In exploring Matt’s opinion of other male solo artists, we asked him to imagine a scenario in which he was stranded at sea with three other frontmen. Matt was tasked with choosing who would be his partner in crime, who would be sacrificed for food and who would be thrown overboard.  In his first round, Maltese ate Sufjan Stevens who he reckoned “would taste really nice”, made Elliott Smith his companion and rather macabre-ly chuckled that he’d “Throw Jeff Buckley overboard, pun not intended”. With his second round, Matt ate the “younger and less tortured flesh” of Andy Shauf, lived out his days with Connan Mockasin and rather begrudgingly threw Thom Yorke overboard commenting “that doesn’t feel good, does it…”.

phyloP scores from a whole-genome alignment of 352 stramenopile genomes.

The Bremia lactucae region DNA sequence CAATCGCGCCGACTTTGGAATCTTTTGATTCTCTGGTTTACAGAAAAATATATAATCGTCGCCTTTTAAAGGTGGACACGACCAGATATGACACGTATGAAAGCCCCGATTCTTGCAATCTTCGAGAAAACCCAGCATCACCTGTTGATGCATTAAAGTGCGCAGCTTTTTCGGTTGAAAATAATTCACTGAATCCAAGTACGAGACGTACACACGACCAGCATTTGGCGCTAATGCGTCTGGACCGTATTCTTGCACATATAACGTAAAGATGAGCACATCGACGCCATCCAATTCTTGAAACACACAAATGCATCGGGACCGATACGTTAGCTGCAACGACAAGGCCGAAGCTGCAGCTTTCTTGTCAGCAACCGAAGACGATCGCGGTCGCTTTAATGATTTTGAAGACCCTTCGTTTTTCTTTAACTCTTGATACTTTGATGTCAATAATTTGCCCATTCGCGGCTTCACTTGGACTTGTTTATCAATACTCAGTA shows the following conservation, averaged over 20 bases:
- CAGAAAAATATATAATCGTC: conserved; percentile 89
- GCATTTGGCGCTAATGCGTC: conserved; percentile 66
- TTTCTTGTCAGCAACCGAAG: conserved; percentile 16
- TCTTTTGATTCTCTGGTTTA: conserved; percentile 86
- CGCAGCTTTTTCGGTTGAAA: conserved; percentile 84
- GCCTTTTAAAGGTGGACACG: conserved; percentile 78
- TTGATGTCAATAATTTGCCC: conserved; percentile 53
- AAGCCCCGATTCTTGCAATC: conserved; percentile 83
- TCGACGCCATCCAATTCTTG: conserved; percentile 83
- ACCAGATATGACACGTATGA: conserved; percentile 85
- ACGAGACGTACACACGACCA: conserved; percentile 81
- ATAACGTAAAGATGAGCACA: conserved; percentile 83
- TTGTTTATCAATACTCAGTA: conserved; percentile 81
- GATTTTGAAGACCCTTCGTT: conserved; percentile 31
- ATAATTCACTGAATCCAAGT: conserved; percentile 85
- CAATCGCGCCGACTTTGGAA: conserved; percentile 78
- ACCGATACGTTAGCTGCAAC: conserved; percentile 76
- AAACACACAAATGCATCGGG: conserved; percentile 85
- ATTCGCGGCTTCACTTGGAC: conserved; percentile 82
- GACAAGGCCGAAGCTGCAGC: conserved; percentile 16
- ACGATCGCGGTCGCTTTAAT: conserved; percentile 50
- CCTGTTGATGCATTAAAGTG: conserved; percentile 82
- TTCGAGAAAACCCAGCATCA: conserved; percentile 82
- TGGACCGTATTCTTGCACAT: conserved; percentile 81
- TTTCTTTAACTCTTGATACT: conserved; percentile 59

When discussing the singer’s inspiration and influences, Matt was asked about his dream dinner party in which he could invite three guests; dead or alive. “Leonard Cohen of course” was his immediate answer, which musically, is a link to Maltese that is very evident both in his own accounts and critical reviews of his work. “Nina Simone, in the later years when she was sassy”, was his second choice, followed by “Natalie Portman” on account of her being “very amiable, so intelligent and an amazing actress.”

When asked about how he found touring for Krystal, the singer commented that the “response to the album so far has been amazing, better than I could have hoped”, which is definitely a reflection on the adoring fan base Matt has cultivated with his social media presence. When discussing how social media could be used to bring fans closer to the artist, Matt laughed about the huge response to his viral tweet (pictured below), in which a fan rather hilariously misquoted his lyrics ‘pity shag’ for ‘the pita shack’.